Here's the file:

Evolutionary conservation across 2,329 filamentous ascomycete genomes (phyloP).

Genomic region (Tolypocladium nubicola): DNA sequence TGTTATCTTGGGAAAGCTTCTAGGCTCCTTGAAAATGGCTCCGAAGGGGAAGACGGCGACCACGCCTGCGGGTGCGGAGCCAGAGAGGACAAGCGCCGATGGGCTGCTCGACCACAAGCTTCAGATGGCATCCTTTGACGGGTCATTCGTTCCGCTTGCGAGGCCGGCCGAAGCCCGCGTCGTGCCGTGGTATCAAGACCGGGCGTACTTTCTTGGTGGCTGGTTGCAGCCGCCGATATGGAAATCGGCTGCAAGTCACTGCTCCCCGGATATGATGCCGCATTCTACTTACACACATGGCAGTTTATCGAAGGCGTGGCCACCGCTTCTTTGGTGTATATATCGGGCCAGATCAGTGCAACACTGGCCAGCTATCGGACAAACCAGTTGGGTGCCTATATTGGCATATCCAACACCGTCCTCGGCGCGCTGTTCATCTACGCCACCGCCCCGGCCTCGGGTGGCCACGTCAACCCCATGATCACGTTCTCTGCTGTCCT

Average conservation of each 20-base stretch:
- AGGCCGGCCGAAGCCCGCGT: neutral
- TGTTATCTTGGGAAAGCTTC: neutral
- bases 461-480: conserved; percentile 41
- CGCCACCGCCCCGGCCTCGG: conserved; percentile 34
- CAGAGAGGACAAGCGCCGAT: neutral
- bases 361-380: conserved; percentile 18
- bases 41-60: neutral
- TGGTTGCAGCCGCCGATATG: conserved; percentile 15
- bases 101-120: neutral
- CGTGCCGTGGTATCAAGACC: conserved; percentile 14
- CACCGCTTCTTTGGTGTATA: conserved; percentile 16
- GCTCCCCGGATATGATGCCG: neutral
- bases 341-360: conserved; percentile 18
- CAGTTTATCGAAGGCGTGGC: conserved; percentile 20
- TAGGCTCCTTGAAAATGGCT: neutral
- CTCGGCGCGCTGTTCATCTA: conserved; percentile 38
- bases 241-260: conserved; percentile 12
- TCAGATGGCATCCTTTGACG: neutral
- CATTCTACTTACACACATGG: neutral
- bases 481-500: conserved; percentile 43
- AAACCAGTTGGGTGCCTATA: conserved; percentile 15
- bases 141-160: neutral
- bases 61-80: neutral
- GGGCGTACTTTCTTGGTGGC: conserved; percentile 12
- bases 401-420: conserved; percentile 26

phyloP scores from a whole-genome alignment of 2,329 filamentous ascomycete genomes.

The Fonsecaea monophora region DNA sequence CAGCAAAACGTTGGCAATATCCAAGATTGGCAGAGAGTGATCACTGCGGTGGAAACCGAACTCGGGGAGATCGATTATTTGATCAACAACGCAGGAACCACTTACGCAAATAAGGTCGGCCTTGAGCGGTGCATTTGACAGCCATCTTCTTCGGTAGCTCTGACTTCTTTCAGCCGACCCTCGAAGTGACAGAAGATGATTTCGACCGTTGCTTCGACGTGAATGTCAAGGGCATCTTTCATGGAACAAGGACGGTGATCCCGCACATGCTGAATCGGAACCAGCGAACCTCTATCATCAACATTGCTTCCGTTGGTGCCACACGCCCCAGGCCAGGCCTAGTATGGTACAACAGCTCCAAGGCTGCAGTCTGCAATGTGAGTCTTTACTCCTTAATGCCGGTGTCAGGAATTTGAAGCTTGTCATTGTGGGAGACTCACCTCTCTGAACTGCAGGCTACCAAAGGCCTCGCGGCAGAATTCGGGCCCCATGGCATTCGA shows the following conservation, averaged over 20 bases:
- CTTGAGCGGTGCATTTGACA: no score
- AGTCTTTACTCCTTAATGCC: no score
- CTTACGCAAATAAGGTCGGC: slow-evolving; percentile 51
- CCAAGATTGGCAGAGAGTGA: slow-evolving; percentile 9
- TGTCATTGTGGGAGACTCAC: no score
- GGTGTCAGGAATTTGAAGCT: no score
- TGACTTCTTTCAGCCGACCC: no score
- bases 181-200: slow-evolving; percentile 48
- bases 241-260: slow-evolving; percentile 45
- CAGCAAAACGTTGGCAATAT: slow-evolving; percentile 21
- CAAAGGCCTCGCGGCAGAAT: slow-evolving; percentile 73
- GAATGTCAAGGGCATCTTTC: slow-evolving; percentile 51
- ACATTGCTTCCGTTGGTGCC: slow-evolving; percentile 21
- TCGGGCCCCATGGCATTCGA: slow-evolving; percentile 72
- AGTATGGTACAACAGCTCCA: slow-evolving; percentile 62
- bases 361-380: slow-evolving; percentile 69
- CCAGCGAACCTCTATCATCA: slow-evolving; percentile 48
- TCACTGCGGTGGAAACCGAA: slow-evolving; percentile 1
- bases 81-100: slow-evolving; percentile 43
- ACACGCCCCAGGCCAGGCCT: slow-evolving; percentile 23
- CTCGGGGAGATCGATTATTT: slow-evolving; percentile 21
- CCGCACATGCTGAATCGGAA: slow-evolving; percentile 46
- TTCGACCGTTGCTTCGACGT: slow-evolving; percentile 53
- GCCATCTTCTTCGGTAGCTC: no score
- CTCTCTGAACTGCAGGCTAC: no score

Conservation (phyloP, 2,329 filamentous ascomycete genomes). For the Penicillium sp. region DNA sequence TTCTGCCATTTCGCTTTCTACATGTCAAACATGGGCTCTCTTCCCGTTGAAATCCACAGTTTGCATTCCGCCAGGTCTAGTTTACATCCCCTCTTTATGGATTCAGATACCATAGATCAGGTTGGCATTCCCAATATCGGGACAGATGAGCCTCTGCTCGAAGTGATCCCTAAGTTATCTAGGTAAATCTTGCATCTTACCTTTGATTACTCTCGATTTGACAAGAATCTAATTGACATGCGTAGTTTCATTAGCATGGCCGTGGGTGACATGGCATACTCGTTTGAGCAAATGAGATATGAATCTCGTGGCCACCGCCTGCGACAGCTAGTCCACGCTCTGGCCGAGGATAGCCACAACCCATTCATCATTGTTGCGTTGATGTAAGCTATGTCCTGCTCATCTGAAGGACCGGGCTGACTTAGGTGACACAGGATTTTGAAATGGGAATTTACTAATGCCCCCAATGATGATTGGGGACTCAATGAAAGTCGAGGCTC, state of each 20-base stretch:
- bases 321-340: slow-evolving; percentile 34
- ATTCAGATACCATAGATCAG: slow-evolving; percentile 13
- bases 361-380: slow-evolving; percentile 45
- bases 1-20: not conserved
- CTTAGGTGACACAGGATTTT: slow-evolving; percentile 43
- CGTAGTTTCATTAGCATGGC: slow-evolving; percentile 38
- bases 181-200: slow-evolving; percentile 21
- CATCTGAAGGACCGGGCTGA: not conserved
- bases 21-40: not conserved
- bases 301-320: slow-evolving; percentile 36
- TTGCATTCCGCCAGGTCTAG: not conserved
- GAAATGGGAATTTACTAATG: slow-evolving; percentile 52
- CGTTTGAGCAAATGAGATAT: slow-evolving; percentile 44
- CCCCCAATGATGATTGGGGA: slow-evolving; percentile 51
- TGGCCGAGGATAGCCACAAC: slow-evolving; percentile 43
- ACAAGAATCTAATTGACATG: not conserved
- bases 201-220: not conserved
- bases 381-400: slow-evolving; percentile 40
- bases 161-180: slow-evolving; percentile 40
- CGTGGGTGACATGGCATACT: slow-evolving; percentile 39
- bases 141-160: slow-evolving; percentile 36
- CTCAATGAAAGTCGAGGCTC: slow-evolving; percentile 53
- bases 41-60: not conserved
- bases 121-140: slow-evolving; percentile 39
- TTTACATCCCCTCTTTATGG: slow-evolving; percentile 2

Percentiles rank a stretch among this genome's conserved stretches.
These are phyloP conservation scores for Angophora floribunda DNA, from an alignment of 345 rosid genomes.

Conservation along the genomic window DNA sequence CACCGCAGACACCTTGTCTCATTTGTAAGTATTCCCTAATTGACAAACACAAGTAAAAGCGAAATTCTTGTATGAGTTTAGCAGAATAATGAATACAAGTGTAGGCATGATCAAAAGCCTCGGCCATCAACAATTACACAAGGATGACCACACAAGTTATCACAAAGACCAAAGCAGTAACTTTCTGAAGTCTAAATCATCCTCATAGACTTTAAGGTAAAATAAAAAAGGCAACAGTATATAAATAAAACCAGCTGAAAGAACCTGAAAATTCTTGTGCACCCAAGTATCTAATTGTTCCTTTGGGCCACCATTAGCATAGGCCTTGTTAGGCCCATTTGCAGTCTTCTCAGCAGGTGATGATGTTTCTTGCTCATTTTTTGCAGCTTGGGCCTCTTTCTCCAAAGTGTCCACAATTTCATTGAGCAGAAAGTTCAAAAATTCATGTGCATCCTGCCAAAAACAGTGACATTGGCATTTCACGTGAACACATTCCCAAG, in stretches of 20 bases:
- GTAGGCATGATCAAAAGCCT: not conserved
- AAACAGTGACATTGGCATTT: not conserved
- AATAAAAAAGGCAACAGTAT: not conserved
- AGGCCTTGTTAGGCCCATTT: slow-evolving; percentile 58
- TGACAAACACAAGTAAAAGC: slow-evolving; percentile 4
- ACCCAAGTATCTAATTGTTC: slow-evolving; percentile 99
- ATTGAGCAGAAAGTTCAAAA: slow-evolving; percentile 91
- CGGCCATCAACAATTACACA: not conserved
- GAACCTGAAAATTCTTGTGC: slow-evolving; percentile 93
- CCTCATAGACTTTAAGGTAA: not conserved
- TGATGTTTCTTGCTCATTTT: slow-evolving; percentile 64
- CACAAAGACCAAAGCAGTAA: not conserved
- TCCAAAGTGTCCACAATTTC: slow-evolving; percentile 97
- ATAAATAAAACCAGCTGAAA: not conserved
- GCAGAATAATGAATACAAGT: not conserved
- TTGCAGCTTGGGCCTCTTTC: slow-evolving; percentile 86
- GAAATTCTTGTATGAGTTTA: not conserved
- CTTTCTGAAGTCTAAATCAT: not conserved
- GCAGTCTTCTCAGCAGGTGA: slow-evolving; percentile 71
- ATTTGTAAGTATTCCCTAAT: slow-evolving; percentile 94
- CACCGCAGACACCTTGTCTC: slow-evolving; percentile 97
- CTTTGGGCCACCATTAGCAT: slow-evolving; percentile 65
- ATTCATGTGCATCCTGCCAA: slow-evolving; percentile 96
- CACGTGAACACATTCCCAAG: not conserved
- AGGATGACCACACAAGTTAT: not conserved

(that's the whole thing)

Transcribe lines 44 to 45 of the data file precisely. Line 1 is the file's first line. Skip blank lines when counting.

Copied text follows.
- TCGGGCCCCATGGCATTCGA: slow-evolving; percentile 72
- AGTATGGTACAACAGCTCCA: slow-evolving; percentile 62